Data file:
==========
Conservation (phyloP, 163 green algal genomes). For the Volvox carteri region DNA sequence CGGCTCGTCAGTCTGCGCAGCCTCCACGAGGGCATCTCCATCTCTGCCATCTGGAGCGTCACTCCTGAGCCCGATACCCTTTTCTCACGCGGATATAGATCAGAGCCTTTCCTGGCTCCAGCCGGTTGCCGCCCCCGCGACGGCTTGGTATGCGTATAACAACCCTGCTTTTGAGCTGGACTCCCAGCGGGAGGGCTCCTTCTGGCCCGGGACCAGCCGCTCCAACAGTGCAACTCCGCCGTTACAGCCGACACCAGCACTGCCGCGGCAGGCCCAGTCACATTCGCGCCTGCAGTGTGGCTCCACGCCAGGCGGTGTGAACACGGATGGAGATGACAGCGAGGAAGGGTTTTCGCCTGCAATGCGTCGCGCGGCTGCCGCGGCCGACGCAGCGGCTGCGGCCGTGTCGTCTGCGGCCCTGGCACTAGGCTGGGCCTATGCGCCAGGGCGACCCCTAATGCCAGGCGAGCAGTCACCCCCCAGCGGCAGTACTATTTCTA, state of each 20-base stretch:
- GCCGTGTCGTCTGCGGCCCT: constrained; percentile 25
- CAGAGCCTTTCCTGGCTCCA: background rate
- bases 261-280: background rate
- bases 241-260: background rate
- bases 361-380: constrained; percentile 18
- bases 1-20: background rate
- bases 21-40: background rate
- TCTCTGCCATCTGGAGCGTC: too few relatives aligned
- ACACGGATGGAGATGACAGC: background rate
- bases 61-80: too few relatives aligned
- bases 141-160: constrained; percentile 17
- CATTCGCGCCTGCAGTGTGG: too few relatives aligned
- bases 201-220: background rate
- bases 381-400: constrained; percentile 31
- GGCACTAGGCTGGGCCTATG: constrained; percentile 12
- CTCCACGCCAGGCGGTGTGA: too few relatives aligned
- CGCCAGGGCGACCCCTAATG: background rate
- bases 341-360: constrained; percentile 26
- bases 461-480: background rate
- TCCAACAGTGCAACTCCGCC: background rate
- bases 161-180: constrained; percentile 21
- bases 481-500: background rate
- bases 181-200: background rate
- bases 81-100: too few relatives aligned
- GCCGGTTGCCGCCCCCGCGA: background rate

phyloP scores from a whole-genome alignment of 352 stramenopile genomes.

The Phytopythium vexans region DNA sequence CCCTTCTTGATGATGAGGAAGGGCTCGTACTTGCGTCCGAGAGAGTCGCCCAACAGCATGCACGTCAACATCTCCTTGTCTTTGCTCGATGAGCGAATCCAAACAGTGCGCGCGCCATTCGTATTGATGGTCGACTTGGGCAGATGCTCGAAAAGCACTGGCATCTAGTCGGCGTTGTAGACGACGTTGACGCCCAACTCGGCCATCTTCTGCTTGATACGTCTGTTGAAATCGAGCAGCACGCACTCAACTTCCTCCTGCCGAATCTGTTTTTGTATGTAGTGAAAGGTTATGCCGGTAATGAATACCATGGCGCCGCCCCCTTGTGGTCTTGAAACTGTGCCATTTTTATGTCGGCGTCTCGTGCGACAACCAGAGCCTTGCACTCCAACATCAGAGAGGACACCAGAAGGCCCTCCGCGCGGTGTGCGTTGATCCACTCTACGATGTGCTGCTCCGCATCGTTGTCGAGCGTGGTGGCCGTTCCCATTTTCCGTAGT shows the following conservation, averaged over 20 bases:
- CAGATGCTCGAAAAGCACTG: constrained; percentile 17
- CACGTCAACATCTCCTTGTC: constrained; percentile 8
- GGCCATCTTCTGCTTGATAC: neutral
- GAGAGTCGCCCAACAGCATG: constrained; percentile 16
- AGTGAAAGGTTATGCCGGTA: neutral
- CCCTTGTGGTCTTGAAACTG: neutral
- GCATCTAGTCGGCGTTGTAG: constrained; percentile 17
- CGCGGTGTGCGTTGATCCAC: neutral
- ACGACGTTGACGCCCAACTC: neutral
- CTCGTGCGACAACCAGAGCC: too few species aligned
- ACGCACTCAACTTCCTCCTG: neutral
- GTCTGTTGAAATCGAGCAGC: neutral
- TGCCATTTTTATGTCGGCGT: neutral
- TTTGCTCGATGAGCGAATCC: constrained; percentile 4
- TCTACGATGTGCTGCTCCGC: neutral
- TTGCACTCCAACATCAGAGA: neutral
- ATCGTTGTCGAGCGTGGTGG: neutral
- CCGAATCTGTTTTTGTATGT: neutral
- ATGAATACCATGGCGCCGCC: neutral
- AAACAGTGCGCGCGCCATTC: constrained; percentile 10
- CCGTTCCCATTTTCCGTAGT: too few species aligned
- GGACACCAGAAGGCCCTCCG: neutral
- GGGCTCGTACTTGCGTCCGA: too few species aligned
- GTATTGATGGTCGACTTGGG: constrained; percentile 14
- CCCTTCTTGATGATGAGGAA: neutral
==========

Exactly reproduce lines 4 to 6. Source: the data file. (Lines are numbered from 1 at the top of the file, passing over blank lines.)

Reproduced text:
- bases 261-280: background rate
- bases 241-260: background rate
- bases 361-380: constrained; percentile 18